Orthostatic proteinuria accounts for up to 60 percent of all cases of asymptomatic proteinuria reported in children, with an even higher incidence in adolescents. 18 Variations in the quantity of daily protein excretion have been observed. If all laboratory tests are normal except for persistently elevated protein excretion, the possibility of orthostatic proteinuria should be investigated, particularly if the child is older than six years of age. This is best done by using the so-called orthostatic test. The patient is instructed to urinate just before going to bed at night and to discard the urine. He or she must remain supine all night and urinate the next morning immediately after arising. This urine sample is kept separate and labeled “supine” or “recumbent.”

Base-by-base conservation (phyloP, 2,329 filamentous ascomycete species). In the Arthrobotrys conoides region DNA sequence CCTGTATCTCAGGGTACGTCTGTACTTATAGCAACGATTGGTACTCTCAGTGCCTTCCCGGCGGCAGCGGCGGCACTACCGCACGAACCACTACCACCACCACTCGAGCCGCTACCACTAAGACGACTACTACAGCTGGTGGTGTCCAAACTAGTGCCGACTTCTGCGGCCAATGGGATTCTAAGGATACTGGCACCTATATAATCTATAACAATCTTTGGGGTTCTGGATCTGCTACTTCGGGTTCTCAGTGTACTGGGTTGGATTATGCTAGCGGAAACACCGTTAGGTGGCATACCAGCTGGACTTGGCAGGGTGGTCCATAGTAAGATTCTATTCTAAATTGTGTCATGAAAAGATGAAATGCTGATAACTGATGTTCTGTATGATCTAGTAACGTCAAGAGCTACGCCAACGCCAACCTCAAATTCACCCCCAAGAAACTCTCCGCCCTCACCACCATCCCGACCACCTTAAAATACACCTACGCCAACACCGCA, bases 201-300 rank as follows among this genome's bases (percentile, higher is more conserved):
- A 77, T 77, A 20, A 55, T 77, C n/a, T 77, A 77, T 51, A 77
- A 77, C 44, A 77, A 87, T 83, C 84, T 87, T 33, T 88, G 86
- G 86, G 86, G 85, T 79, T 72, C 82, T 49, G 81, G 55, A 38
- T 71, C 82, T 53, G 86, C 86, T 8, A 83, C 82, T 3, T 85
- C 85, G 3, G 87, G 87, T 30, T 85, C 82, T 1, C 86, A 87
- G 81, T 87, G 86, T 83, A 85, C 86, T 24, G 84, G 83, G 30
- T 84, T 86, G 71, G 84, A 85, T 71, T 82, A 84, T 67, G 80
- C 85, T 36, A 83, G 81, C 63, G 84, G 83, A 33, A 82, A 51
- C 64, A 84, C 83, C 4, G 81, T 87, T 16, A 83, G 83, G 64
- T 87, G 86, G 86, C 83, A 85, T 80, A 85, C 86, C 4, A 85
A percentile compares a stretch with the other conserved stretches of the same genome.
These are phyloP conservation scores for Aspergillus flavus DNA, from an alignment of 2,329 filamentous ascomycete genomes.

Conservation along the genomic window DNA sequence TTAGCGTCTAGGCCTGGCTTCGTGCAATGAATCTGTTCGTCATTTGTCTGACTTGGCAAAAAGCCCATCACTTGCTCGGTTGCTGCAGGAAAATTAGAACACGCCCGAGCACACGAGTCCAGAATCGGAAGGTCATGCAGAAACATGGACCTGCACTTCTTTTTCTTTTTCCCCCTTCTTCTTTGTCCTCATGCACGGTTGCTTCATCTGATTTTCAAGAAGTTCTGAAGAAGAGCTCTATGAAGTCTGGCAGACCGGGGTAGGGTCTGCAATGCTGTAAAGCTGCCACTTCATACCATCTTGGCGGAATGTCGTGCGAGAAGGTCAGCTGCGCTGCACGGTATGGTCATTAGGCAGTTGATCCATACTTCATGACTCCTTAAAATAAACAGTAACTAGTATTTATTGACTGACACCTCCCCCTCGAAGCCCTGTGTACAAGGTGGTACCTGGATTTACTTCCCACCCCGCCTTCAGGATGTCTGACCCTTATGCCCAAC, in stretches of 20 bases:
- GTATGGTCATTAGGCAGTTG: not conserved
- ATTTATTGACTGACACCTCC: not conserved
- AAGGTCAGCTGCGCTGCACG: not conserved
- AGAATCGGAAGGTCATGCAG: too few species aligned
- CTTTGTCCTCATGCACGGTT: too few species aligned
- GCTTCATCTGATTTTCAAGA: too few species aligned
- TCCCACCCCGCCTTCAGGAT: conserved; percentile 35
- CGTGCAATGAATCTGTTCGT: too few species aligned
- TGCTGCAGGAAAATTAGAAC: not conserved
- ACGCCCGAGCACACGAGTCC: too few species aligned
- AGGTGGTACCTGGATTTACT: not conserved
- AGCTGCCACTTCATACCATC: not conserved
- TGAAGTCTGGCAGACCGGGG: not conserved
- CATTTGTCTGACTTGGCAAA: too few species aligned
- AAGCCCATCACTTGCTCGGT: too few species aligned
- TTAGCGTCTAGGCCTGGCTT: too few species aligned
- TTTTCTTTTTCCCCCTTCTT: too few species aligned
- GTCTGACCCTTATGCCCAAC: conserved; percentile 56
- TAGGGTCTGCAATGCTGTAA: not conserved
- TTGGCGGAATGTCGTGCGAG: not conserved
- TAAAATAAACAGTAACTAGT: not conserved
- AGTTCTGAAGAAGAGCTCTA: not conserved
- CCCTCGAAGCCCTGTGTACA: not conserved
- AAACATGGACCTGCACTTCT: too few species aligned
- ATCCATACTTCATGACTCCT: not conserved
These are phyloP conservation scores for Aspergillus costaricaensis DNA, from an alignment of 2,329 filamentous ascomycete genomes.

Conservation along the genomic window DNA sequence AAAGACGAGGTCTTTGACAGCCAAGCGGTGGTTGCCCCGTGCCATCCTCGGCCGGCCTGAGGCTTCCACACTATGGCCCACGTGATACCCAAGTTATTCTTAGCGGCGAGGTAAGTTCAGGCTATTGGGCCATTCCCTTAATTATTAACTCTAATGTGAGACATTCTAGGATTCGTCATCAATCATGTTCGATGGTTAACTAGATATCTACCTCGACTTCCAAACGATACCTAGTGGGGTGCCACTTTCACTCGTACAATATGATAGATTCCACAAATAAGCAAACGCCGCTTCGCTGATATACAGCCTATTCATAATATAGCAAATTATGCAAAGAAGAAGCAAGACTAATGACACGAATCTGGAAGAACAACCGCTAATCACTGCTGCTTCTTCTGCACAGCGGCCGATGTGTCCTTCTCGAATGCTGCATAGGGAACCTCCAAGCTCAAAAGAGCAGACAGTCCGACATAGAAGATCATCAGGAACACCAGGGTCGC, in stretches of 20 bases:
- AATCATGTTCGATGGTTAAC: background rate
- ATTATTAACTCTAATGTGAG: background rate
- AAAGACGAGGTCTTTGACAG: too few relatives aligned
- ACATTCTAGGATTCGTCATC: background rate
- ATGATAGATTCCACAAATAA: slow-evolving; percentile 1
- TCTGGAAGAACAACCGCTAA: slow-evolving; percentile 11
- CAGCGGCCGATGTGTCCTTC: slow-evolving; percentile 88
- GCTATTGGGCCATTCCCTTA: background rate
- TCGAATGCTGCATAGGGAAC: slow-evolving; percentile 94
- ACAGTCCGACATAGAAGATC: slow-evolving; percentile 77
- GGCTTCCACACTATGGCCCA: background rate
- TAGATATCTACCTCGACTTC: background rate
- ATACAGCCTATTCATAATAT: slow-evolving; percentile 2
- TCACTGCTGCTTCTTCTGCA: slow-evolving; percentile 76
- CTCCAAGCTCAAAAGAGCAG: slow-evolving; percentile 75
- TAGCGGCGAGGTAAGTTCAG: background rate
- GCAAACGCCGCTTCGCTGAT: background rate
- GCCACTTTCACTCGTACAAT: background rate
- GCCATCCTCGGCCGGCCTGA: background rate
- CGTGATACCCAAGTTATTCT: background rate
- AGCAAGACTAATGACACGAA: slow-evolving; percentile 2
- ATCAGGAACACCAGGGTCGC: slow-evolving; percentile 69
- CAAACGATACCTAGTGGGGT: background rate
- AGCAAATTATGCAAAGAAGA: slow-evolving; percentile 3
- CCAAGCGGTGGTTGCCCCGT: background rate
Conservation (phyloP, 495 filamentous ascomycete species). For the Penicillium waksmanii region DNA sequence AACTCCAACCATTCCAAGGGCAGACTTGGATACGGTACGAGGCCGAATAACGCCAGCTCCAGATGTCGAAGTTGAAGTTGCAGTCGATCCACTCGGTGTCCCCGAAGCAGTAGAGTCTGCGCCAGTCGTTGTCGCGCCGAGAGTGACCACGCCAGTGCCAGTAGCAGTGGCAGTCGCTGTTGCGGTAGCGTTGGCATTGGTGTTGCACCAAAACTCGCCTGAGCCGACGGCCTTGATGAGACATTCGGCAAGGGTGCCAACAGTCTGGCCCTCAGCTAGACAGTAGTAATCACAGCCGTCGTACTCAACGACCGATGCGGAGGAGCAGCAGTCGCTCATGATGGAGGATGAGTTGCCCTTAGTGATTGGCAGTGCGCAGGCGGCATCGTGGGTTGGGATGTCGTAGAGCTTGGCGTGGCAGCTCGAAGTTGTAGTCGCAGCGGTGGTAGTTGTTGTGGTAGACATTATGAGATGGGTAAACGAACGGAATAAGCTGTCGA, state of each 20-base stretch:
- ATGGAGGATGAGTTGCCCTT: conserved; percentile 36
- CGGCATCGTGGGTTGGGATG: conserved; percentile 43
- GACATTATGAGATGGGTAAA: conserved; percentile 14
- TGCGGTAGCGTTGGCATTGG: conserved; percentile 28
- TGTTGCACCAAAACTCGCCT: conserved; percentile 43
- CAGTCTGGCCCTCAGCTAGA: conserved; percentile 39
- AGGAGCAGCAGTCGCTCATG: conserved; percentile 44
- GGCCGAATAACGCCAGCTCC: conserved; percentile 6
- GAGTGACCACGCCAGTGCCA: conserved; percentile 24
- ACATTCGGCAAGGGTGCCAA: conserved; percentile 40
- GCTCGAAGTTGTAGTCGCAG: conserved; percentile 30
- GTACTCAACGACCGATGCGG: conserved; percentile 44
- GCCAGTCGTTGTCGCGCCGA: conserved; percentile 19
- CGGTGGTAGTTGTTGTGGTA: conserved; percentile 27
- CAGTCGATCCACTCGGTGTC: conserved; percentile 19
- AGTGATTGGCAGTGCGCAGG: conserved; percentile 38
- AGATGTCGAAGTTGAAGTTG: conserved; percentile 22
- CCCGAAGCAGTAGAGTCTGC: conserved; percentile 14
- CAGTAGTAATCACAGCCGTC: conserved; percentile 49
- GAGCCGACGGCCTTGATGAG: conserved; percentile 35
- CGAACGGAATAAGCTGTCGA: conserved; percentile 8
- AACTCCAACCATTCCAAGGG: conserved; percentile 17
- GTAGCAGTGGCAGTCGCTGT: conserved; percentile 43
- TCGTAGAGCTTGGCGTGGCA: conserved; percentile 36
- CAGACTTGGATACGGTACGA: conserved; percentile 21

The family can be reassured if the proteinuria is transient or orthostatic, and the child is asymptomatic, has no associated hematuria, and has normal blood pressure and glomerular filtration rate. Regular follow-up is important, however, as long as significant proteinuria persists. Although there are no formal guidelines for monitoring, a child with persistent proteinuria should initially receive a physical examination, blood pressure measurement, urinalysis, and blood tests for creatinine and urea nitrogen levels every six to 12 months. 29 There is no specific limitation on diet or physical activity. Once the child is stable, follow-up can be annual.